touched down in the land of the delta blues

Sitting on the banks of the Mississippi River is the tiny burg of Tunica, Mississippi. At one time, Tunica was one of the most impoverished areas in the United States. It was infamously known for the deprived neighborhood  “Sugar Ditch Alley,” named for the open sewer located there. In the early 1990s, legalized gambling was brought to the area in the form of the new community of Tunica Resorts, made up of nine casinos. A one runway airport was opened and chartered trips were organized. Soon, Tunica became the third largest gambling venue in the United States, behind Las Vegas and Atlantic City. However, aside from the casinos, a few gas stations and a Sonic, there is not much else around. Prior to the arrival of the casinos, the best they could to entice tourists was this monument to Thomas Dabney.
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Dabney engineered the Yazoo Mississippi Delta Levee District and the people of Tunica felt compelled to erect this cement and bronze slab to remember the great man. It stands proudly on Highway 61, just inside a small fenced area at the top of a dirt road, in the shadow of a huge “No Tresspassing” sign. It is a lovely and breathtaking sight, if you like that sort of thing.

The area does offer a bit of culture, I suppose. Highway 61 that runs right through town, claims to be the “Gateway to The Blues,” just one of many cities that claims to be the birthplace of a particular genre of American music. Memphis, just 17 miles north of Tunica, declares itself the “Birthplace of Rock and Roll,” a claim that is openly challenged by Cleveland and Philadelphia. (I’m waiting for Nome, Alaska and Pawtucket, Rhode Island to weigh in shortly.) Tunica also has a giant inflatable dinosaur that advertises discount fireworks. The residents are pretty proud of that.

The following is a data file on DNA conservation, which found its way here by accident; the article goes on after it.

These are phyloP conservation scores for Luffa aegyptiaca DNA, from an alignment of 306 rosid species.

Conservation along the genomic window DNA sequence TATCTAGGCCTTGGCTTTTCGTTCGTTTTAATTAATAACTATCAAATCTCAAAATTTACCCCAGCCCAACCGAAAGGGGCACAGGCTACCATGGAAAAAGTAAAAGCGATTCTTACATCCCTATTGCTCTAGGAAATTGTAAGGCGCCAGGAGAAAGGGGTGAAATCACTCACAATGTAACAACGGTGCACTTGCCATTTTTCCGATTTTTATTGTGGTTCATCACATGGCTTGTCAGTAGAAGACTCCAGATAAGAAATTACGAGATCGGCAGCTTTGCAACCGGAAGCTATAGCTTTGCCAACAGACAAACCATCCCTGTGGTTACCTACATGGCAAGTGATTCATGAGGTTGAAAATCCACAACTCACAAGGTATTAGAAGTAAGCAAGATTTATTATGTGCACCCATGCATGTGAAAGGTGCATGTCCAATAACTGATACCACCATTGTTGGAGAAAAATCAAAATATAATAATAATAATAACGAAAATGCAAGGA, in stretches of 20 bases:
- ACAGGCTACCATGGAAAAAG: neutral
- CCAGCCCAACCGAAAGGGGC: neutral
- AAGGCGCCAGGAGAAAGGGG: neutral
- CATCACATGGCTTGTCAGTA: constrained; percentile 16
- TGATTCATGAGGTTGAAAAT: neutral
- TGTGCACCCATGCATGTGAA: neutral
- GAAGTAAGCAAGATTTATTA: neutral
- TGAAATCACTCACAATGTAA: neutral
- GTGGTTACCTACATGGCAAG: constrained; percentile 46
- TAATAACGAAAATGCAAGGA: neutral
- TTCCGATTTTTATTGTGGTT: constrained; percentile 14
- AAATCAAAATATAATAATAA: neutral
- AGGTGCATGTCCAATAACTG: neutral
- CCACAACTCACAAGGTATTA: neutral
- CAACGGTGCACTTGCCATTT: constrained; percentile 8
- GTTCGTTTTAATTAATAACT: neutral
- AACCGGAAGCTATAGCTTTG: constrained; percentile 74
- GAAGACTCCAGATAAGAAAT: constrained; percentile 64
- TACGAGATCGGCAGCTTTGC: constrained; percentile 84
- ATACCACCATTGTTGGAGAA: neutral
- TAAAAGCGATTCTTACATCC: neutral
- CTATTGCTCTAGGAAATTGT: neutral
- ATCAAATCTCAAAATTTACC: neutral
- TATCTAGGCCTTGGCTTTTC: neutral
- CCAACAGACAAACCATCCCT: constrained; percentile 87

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After dropping a sufficient amount of funds in Harrah’s casino, Mrs. Pincus and I set out for Memphis, Tennessee, just north on Highway 61. Our first destination – Graceland. In 1957, Elvis Presley bought Graceland from the original owner,  Dr. Thomas Moore, for $100,000. Elvis and his family (including at one time or another his parents, his wife, his daughter and his grandmother) and his ever-growing entourage lived at the mansion for twenty years. On August 16, 1977, Elvis drove this car…
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…through these gates on Elvis Presley Boulevard…
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…up to this house.
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He played this piano…
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…then went to this kitchen….
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to make a grilled peanut butter and banana and amphetamine sandwich. Soon after, he went to the bathroom where his fiance Ginger Alden found him dead. Elvis was buried in nearby Forest Hill Cemetery, but his remains were re-interred in the Meditation Garden at Graceland.
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Later, Elvis’ parents…
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…and grandmother were buried in the garden, as well…
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…along with a cenotaph for Elvis’ twin brother Jessie, who was stillborn. Jessie is buried near the Presley Family home in Tupelo, Mississippi.
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This massive marble crucifix surrounded by angels stands silent guard over the whole Presley clan.